Organizational Behavior - Quantitative Methods
The Continuum Conception of Exploration and Exploitation: An Update to March’s Theory
Sasanka Sekhar Chanda, Sougata Ray, Bill McKelvey.
Pages : 1050-1079
In his seminal 1991 publication, March illustrates the continuum conception of exploration and exploitation by an organizational learning metaphor. Exploration involves allocating resources to experimentation. Exploitation involves doing known things better and focusing on execution. In March’s formal model, members of an organization deploy their collective human capital and engage in learning activities to fashion organizational knowledge. Collective human capital (CHC) is constituted by the aggregate beliefs of members, some of which are correctly aligned with respect to an objective external reality while others are neutral or misaligned. Organizational knowledge—constituting the validated knowledge in an organization—resides in the databases, rules, forms, norms, operating procedures and other artifacts in an organization. March’s computational experiments pertaining to the continuum conception suggest that more exploration is always preferable over more exploitation. We demonstrate that the reverse holds true when the CHC available in an organization is somewhat lower than that assumed in March’s experiments. Our research indicates that a section of extant research is mistaken in assuming that March’s formal model for the continuum conception suggests an inverted U-shaped relation between the extent of exploration and organizational outcome. Instead, the level of CHC determines whether it is rewarding to focus on exploration or exploitation. Thus, the formal model supports managerial intentionality towards exploratory and exploitative innovation through appropriate choice of the level of CHC. We call for a new “balance” discussion, focusing on the determinants of the minimum level of the non-preferred activity from among exploration and exploitation. | Download PDF (EN)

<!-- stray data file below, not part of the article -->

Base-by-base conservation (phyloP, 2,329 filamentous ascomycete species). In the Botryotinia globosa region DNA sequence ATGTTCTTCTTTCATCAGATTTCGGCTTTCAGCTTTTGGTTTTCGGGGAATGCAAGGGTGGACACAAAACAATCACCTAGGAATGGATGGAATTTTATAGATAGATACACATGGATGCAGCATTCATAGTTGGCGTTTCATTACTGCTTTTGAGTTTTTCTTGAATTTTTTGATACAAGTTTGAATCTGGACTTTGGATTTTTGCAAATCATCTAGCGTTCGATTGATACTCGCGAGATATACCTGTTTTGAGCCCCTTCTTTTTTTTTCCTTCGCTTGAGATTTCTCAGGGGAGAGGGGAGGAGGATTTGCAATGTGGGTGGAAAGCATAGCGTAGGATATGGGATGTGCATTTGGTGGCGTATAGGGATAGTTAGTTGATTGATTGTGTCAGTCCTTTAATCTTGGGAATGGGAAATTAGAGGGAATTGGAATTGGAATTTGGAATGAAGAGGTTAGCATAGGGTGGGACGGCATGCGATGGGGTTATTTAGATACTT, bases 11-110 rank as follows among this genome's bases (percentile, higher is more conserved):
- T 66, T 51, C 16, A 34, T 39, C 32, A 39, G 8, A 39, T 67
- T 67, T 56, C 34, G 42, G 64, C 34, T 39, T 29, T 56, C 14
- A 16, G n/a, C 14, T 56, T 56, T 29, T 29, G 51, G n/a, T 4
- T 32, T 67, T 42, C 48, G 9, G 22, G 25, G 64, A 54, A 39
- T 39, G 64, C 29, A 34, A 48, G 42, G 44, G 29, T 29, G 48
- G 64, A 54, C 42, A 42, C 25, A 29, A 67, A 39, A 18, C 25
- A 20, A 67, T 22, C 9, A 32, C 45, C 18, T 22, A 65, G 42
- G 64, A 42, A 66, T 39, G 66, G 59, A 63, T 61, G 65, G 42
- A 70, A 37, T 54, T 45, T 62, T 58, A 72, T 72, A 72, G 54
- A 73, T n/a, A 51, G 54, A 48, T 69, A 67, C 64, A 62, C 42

Quantitative Methods - Strategy & Business Policy
In 1000 words: #TimeIsUp, Academics and Organization Studies
Nancy Aumais, Joëlle Basque, Nasima MH Carrim, Maria Daskalaki, Léa Dorion, Julie Garneau, Emma Jeanes, Monika Kostera, Helena Liu, Bernadette Loacker, Sara Louise Muhr, Saoirse Caitlin O\'Shea, Mie Plotnikof, Steffi Siegert, Martyna Śliwa, Florence Villesèche, Dimitra Vladimirou.
Pages : 1080-1117
M@n@gement offers here a mosaic of short and reflexive essays dedicated to the topic: #TimeIsUp, Academics and Organization Studies. Papers may engage in a poetic, controversial, academic, auto-ethnographical, or fictional style but all share strong ideas around the question of academia, gender and organizing. | Download PDF (EN)